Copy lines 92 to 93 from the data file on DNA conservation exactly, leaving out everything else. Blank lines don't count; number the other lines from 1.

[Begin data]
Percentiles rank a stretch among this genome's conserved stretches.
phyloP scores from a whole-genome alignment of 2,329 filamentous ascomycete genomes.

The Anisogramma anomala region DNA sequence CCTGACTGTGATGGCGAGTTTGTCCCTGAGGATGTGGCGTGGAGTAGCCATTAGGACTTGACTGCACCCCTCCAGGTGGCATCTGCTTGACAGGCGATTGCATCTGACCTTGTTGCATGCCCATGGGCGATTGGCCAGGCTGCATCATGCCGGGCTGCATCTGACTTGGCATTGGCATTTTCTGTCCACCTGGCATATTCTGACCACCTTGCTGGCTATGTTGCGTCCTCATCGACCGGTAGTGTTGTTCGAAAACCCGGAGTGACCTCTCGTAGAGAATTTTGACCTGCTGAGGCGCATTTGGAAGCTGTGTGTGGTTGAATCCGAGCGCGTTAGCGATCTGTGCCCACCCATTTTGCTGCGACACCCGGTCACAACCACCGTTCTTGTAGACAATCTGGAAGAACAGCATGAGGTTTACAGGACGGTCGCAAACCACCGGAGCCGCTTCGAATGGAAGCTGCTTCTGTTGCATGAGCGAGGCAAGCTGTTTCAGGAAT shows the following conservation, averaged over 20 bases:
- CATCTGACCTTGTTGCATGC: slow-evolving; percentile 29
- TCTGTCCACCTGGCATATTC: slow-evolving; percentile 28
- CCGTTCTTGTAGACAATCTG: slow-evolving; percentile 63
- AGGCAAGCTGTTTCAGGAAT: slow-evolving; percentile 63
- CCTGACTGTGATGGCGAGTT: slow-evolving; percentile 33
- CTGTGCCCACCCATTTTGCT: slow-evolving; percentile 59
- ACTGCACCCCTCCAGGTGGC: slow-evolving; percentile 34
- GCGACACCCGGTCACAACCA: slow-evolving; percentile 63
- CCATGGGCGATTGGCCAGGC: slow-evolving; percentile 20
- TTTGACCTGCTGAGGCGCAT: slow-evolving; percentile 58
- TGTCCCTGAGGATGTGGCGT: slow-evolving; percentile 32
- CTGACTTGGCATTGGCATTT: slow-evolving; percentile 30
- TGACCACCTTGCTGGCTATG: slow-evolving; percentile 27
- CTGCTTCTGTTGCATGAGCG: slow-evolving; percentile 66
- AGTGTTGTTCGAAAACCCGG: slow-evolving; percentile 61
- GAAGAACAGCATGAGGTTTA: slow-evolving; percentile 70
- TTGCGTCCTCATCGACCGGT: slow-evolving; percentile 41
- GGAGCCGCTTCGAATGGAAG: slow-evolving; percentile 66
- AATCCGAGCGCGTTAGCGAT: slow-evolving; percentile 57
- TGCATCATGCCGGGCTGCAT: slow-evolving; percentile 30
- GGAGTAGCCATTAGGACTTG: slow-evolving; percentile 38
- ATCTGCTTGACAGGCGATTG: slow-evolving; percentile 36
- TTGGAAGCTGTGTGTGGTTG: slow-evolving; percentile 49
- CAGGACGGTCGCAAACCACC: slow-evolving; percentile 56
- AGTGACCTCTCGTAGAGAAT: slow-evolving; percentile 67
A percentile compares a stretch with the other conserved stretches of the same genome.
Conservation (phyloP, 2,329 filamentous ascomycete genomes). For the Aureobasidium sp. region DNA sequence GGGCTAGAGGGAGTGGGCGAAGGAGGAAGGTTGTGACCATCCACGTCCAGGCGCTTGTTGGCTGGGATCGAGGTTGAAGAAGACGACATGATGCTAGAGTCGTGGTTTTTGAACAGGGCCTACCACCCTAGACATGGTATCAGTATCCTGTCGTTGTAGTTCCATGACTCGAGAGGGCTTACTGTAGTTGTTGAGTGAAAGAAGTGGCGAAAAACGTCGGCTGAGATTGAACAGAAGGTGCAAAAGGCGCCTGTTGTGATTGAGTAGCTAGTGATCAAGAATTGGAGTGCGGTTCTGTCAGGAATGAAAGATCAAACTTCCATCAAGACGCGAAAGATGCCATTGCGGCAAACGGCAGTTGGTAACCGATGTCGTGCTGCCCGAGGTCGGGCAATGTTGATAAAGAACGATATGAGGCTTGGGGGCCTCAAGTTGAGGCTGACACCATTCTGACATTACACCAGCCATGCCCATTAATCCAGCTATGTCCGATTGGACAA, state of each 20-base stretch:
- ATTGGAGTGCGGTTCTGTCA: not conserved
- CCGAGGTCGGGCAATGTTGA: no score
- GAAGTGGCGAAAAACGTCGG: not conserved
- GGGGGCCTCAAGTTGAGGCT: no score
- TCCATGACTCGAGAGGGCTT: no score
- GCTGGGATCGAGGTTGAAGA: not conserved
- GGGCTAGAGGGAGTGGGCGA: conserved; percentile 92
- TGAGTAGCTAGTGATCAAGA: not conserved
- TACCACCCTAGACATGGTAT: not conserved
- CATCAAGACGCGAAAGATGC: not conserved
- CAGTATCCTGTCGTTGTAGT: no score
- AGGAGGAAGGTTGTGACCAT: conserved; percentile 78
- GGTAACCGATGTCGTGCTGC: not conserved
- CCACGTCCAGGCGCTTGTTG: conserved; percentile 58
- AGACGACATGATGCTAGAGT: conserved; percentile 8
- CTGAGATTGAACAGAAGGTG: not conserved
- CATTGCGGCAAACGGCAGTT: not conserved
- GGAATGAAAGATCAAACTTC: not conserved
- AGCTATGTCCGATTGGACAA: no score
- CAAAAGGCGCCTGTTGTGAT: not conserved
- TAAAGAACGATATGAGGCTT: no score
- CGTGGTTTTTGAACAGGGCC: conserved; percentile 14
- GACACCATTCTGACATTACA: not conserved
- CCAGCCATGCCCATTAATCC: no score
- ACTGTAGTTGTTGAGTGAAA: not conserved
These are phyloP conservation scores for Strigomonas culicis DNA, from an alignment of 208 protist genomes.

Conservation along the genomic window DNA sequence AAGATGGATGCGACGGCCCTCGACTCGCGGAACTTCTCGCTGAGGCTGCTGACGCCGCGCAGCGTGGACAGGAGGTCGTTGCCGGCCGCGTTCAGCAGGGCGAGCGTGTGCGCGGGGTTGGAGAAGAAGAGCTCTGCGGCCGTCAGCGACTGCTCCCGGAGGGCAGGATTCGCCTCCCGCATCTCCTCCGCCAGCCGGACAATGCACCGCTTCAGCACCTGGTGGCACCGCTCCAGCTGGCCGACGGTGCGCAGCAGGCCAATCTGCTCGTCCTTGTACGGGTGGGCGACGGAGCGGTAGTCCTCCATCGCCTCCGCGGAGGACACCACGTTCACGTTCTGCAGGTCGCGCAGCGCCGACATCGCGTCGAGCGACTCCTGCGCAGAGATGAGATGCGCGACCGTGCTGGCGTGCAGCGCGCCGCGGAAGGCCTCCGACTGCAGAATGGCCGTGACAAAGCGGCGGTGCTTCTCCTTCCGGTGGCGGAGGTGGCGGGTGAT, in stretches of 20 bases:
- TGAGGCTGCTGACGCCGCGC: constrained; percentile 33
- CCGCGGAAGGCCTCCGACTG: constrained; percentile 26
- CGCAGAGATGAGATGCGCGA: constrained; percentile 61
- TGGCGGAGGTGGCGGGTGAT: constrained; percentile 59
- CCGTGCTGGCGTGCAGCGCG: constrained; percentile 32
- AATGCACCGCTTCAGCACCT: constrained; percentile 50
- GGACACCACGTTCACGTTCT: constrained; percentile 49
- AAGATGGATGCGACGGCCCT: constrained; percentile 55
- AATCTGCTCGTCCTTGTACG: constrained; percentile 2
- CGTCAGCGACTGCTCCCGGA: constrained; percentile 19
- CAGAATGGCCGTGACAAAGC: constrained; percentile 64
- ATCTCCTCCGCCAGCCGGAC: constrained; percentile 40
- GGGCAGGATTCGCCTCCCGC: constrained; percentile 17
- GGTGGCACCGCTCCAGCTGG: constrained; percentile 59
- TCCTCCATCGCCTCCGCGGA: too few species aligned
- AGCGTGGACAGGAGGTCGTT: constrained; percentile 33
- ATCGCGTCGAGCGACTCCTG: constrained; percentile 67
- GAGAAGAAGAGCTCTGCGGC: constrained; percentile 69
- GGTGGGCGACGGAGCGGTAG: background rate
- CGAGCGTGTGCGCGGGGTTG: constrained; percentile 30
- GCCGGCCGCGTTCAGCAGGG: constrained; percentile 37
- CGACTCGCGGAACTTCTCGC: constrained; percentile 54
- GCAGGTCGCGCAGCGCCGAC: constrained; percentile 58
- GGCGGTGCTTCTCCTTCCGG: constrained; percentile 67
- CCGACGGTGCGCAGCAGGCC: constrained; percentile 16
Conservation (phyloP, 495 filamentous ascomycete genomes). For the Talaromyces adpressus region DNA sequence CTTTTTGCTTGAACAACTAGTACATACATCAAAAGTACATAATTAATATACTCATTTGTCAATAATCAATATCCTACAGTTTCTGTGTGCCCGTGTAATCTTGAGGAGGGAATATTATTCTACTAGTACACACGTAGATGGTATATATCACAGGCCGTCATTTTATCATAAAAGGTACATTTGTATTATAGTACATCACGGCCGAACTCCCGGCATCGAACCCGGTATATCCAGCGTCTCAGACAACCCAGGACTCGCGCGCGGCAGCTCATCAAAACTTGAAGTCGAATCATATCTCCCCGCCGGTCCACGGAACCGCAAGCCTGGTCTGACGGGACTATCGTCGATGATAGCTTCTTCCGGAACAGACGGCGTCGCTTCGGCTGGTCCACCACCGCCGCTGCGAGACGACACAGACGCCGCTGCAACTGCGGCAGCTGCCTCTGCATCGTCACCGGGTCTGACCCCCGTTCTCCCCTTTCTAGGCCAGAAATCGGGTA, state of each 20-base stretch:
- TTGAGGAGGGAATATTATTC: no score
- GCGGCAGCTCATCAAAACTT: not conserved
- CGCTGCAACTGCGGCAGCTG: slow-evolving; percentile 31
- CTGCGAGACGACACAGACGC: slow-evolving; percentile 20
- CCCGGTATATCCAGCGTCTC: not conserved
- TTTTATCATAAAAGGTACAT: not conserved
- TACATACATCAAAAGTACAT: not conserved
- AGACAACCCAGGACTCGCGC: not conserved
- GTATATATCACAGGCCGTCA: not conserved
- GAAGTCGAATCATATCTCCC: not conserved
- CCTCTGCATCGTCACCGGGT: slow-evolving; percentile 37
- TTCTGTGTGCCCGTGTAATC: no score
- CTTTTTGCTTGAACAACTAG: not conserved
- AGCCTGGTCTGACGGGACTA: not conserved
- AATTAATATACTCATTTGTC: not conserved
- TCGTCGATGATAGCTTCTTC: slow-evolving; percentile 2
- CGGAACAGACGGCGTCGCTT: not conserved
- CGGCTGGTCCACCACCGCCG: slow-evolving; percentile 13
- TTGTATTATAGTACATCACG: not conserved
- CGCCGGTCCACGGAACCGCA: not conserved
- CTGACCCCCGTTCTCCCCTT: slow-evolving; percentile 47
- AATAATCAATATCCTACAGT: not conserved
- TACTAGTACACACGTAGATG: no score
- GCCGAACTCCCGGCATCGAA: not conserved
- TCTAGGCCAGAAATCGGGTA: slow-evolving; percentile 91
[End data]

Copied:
- GTATATATCACAGGCCGTCA: not conserved
- GAAGTCGAATCATATCTCCC: not conserved